To help big game populations rebound, a new Utah bill has been proposed that would allow for the immediate removal of predators from targeted areas. House Bill 125 (HB 125), which is sponsored by Rep. Carl Albrecht (R-Richfield), was sent to the House Natural Resources, Agriculture and Environmental Committee last week; however, Albrecht says it could be met with opposition once it hits the House floor, The Park Record reports.
The premise of the bill comes from too many predators and decreased deer and elk herds within the state. Albrecht says that his constituents didn’t see any deer in any of the usual spots during last year’s deer hunting season.
“I got more calls than you can imagine that there are no deer,” said Albrecht. “Believe it or not, I got more calls on that than I did on the tax reform. It’s a big deal in rural Utah.”
While the Utah Division of Wildlife Resources already has predator management plans in place that “generally allow for more predators to be removed when prey populations do not meet the objective size set” by the agency, Albrecht’s bill would immediately force action against mountain lions, bears, coyotes and bobcats to protect mule deer, elk, bighorn sheep, moose, mountain goats, antelope and bison.
“The director (of the DWR) shall take immediate action to reduce the number of predators within a management unit when the big game population is under the established herd size objective for that management unit,” the bill states.
However, according to The Park Record, some environmental groups are against HB 125, saying that it could eliminate predator groups “without scientific proof that it would help the big game animals.”
“I’m not anti-hunting. I am anti reckless, poorly conceived management plans that don’t really take into account all the information that should be taken into account,” said local resident John Ziegler. “At what point do we hit the tipping point for predator species?”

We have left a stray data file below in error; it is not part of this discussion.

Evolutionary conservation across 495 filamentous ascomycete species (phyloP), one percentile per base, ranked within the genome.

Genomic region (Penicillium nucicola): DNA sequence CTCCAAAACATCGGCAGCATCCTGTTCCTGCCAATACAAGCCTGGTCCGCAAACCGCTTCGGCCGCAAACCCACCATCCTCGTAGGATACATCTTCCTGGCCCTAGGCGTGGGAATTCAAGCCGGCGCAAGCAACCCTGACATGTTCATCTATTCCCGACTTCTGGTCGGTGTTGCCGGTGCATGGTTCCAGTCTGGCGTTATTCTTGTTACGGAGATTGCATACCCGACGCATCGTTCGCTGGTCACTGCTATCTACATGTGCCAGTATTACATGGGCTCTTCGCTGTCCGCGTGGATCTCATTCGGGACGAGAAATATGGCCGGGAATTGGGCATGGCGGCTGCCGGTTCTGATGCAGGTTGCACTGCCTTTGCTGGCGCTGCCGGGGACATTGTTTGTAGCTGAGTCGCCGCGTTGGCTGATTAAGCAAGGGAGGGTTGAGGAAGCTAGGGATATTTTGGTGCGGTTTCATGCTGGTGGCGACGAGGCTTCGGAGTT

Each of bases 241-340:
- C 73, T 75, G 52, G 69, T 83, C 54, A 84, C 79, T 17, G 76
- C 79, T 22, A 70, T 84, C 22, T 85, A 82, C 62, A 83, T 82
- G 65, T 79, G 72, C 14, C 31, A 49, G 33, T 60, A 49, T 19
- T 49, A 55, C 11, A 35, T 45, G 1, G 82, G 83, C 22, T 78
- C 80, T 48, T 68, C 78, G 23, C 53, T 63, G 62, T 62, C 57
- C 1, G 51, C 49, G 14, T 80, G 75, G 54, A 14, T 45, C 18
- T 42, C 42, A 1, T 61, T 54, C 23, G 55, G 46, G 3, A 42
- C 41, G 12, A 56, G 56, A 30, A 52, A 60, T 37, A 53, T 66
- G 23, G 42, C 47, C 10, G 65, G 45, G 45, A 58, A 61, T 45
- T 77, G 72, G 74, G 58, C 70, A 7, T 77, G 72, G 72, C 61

Ziegler points to important considerations that the bill doesn’t address like “climate change, disease or hard winters,” adding that “if a herd is struggling because of drought, killing more predators is likely not the answer to increasing herd health.”
Other opponents like Kirk Robinson, executive director of the Western Wildlife Conservancy, don’t believe the bill is ethical.
“Deer and elk and cougars and black bears are equally important. They are all significant,” said Robinson. “Is it really ethical to kill lots of predator species just to have more deer for hunters to shoot?”
HB125 specifically includes language that would increase “hunting tags for predators until the herd size objective is met,” issue “over-the-counter permits for hunting predator species,” or employ “professional trapping services, including from helicopters,” according to The Park Record. Further, UDWR “would be compelled to employ predator management strategies unless it ‘proves that predators are not contributing to the big game population being under the herd size objective.’” Albrecht believes that this language would force UDWR “to take action” should it be approved.
The UDWR’s legislation liaison did not comment on whether the agency supports the bill.
Stay tuned to GOHUNT for further information.